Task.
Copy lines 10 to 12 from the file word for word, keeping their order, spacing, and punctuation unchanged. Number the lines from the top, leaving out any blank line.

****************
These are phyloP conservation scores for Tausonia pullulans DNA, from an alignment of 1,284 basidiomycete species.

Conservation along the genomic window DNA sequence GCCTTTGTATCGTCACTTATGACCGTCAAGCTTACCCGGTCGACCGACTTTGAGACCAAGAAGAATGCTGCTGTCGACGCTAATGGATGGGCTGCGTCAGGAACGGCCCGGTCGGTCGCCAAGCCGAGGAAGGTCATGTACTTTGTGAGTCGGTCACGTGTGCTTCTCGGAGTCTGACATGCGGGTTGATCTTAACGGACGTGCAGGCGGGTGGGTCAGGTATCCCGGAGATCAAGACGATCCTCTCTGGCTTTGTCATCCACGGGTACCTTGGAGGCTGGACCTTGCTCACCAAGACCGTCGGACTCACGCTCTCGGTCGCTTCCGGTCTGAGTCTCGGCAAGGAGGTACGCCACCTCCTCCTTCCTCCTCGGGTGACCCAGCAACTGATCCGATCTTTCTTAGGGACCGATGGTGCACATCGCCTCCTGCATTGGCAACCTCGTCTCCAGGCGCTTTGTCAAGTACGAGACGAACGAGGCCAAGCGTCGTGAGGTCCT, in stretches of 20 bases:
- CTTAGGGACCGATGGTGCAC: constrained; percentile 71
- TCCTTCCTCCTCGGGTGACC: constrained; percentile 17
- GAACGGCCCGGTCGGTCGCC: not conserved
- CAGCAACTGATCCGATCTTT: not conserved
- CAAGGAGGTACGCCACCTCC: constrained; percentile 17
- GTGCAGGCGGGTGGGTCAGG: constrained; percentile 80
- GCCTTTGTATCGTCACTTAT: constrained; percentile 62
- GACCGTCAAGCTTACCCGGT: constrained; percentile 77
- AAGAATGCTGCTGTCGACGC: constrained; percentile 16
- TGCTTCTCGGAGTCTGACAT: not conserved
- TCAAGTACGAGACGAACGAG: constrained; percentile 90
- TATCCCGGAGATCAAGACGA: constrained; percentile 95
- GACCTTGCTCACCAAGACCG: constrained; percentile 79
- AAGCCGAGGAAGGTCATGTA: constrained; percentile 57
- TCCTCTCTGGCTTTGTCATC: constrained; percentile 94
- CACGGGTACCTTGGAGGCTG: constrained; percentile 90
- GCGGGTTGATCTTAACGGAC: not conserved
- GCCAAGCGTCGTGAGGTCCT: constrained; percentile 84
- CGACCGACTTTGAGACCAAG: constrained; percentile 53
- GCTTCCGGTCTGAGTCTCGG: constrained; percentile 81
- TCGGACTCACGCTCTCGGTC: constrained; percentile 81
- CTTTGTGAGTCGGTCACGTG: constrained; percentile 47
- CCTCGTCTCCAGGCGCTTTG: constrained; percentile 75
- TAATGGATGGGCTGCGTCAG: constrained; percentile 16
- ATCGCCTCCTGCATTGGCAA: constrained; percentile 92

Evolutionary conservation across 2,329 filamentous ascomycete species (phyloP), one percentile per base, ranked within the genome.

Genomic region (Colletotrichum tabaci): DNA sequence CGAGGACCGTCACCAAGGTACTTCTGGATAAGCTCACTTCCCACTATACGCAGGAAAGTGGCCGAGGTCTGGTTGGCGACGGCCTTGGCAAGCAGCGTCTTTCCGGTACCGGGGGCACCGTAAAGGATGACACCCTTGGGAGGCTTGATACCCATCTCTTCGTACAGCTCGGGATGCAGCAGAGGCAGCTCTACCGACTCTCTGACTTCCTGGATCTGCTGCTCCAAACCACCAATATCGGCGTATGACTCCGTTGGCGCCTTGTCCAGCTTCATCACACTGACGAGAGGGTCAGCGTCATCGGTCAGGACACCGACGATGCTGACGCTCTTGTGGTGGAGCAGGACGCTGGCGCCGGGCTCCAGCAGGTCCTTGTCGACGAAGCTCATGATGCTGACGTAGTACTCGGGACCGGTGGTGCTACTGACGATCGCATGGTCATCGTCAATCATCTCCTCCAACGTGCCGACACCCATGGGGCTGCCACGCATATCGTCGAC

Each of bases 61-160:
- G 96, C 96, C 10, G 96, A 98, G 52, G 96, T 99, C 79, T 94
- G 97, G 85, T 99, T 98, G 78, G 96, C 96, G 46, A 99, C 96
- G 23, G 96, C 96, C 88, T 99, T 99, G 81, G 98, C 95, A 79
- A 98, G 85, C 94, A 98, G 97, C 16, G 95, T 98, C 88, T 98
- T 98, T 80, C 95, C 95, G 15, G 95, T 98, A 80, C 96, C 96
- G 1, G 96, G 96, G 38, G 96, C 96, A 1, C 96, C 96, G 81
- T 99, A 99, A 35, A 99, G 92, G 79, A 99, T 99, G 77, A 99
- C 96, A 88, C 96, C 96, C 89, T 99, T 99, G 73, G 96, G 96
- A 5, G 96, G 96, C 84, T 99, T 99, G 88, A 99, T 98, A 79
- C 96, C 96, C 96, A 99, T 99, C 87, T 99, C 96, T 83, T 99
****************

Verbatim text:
- GACCGTCAAGCTTACCCGGT: constrained; percentile 77
- AAGAATGCTGCTGTCGACGC: constrained; percentile 16
- TGCTTCTCGGAGTCTGACAT: not conserved